It’s taken me much of the day to calm down enough to write this post in a way that is coherent, not a series of indignant squeaks… And what is on my chest today? The BBC’s latest programme – Britain’s Missing Top Model.
One day the BBC are going to tie their Politically Correct bloomers in an incredible knot and trip themselves up and I sincerely hope I am there to watch them do it. If I were director general of the BBC, I would have pulled this embarrassing farce of a programme off the schedule and headed down the pub for a swift half, in disguise, for fear of a deaf person kicking me on the shins.
The last episode saw a rather beautiful deaf girl get selected for a fashion show and a girl in a wheelchair, called Sophie, rant because deafness wasn’t a visible disability so it was unfair. What they failed to tell Sophie was that she had zero charisma at the casting regardless of the fact she was in a wheelchair and the deaf girl was brilliant.
This ‘poor me’ mentality drives me nuts – why should people who are crap at modelling get the chance to become models just because they’re disabled… ugly able-bodied people don’t get that chance? It has to be said that the two deaf girls are very pretty and yet they seem to be constantly discriminated against for not having a ‘real’ disability.
But this week really took the gold award for insensitivity. Sophie moaned non-stop about the deaf girls so much that the makers had the great idea of taking away their interpreter… because they wouldn’t always have access to one in the modelling world and foreign models cope so why can’t they?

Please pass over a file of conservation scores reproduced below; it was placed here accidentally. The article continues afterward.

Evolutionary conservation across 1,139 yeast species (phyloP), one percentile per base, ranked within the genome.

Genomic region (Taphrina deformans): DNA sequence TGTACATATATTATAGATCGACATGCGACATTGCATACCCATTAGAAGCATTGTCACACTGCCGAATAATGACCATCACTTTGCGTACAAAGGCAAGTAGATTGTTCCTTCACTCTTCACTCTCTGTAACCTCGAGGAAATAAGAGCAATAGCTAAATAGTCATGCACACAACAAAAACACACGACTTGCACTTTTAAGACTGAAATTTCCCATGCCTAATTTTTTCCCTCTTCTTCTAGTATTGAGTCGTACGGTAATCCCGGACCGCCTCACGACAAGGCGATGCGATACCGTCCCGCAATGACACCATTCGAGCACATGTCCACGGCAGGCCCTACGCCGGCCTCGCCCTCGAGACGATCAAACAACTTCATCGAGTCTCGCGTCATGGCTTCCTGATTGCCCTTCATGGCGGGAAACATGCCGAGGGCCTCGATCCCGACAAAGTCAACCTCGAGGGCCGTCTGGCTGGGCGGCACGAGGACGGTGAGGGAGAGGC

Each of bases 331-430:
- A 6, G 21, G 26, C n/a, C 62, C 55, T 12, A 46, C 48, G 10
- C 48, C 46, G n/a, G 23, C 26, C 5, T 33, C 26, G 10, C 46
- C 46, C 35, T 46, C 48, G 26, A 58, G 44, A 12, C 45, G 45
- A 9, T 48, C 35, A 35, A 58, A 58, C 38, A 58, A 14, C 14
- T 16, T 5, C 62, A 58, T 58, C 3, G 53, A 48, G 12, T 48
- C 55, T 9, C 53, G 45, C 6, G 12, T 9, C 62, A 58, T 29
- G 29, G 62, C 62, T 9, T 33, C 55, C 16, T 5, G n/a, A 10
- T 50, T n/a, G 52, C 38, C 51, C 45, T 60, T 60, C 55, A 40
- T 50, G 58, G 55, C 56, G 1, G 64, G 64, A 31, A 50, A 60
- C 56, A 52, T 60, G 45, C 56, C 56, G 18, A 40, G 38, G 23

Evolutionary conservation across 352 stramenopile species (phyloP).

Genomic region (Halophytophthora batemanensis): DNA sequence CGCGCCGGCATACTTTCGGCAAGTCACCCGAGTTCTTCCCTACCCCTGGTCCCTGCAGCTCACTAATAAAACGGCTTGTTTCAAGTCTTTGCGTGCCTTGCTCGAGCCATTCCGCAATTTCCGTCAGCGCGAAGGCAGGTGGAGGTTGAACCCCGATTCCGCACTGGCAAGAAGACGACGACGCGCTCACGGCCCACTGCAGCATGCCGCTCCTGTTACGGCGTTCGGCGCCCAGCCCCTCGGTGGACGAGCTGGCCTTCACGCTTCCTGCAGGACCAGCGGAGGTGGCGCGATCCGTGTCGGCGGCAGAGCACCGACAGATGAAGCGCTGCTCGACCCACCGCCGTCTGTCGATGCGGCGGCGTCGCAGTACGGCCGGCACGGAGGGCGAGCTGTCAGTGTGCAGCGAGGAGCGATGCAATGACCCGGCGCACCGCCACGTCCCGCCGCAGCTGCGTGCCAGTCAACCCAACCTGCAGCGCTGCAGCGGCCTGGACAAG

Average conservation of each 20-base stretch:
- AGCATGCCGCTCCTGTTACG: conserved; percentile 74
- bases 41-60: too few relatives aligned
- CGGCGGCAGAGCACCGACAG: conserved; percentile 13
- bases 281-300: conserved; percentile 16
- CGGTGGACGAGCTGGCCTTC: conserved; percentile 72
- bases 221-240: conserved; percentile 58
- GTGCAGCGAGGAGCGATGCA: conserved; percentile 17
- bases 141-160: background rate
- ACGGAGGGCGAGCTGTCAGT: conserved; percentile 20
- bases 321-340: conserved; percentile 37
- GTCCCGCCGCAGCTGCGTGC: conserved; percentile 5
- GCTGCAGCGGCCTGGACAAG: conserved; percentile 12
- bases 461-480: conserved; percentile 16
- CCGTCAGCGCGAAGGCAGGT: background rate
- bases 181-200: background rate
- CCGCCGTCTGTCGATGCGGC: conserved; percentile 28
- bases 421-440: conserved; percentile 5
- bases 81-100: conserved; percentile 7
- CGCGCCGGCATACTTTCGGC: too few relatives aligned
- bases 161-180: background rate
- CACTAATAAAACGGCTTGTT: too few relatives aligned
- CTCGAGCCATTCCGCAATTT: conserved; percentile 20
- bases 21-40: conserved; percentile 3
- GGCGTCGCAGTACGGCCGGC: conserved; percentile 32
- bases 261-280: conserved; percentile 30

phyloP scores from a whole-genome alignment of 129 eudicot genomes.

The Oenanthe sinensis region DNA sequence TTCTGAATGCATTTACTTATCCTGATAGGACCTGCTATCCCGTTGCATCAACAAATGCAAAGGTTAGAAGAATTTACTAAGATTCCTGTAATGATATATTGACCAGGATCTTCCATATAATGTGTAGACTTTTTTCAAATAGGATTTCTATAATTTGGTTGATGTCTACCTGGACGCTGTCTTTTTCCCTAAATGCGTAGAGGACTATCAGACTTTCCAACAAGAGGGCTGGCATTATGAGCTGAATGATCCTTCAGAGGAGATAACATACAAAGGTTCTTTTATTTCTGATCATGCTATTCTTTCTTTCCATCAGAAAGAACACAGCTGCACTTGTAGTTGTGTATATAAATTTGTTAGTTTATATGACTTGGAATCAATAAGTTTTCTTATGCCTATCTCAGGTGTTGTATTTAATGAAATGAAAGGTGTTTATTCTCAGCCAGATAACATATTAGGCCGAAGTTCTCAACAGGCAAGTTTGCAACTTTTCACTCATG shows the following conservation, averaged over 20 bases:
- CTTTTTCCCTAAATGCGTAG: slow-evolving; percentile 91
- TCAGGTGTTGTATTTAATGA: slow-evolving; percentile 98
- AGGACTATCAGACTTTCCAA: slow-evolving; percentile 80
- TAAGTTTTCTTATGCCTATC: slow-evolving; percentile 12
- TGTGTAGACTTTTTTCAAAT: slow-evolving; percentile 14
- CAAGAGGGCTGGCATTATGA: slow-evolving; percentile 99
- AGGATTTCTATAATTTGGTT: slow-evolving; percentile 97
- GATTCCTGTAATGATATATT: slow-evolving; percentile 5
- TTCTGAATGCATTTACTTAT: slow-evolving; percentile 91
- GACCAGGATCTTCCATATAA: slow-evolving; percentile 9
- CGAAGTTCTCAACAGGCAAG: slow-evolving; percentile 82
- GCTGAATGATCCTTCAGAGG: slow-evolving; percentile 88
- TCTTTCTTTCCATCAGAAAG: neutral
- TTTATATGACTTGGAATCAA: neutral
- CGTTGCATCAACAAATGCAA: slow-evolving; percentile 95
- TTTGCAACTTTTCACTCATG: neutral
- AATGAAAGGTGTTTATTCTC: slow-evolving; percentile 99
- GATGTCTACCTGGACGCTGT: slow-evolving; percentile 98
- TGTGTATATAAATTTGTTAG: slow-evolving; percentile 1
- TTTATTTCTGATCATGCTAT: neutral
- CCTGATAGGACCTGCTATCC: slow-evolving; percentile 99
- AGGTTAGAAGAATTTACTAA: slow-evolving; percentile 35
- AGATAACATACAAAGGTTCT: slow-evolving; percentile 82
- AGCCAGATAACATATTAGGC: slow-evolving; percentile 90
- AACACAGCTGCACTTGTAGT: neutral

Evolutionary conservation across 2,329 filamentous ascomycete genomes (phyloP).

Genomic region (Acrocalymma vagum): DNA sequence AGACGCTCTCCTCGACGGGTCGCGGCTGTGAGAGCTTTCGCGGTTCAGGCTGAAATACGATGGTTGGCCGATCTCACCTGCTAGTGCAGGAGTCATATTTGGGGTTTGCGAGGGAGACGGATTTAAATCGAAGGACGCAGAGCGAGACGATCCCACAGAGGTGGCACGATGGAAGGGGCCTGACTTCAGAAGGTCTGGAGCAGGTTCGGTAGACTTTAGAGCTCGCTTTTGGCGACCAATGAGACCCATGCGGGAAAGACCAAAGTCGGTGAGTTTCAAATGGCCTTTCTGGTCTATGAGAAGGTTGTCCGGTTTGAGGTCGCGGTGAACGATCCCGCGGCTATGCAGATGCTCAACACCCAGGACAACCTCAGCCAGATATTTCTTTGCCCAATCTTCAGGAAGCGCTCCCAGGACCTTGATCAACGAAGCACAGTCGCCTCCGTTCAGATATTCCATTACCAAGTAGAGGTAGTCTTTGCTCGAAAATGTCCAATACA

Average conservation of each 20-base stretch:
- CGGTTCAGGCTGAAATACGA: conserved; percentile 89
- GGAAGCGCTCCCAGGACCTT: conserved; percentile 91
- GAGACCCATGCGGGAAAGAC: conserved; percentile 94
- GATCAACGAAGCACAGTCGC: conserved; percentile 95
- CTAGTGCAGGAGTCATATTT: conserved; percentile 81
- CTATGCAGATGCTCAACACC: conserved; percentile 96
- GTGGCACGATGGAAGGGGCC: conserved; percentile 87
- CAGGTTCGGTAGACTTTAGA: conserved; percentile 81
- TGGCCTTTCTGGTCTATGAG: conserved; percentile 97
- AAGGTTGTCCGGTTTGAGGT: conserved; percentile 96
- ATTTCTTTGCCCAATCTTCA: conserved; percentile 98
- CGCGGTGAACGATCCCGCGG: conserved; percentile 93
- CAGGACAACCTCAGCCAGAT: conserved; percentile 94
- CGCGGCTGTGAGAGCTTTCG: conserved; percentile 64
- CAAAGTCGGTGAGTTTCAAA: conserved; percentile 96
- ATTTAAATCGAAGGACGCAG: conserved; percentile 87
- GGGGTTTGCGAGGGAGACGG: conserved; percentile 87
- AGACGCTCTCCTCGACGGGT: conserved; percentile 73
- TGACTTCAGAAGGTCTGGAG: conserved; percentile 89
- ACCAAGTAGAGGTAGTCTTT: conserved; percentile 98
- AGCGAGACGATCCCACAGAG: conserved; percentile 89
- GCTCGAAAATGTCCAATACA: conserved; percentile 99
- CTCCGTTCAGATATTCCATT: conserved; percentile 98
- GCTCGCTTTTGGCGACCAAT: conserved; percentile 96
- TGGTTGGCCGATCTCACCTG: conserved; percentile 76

*squeak of rage
This resulted in both the girls nearly missing a casting much to the joy of Sophie… but lets be honest here – would she have been smiling if she’d had to get by without her wheelchair and a taxi?
I very much doubt it.
If I wanted to become a model it would be tough – I wouldn’t hear the photographer shouting instructions, I couldn’t phone my agency every day about castings and this would be a disability. OK, it wouldn’t show in the pictures, but if the BBC wanted disabilities to show in pictures, they should have had a bigger think about who they put in this programme.
But the point is – I can’t become a model – I am too short, too wide and this is OK. I accept this. I am not deluded in thinking I can blame everything I can’t have in life on my disability. If I wasn’t deaf, I still couldn’t be a model. I couldn’t be an astrophysicist, a doctor, an acrobat or a ballet dancer either,
but that’s life – that’s not disability discrimination and it’s certainly not something that can be fixed with a crass, insensitive TV show.
For the sake of what dwindling sanity I have left, I am boycotting Britain’s Missing Top Model – otherwise I fear my flat screen TV may have a rather large platform trainer-shaped hole right in the middle of it.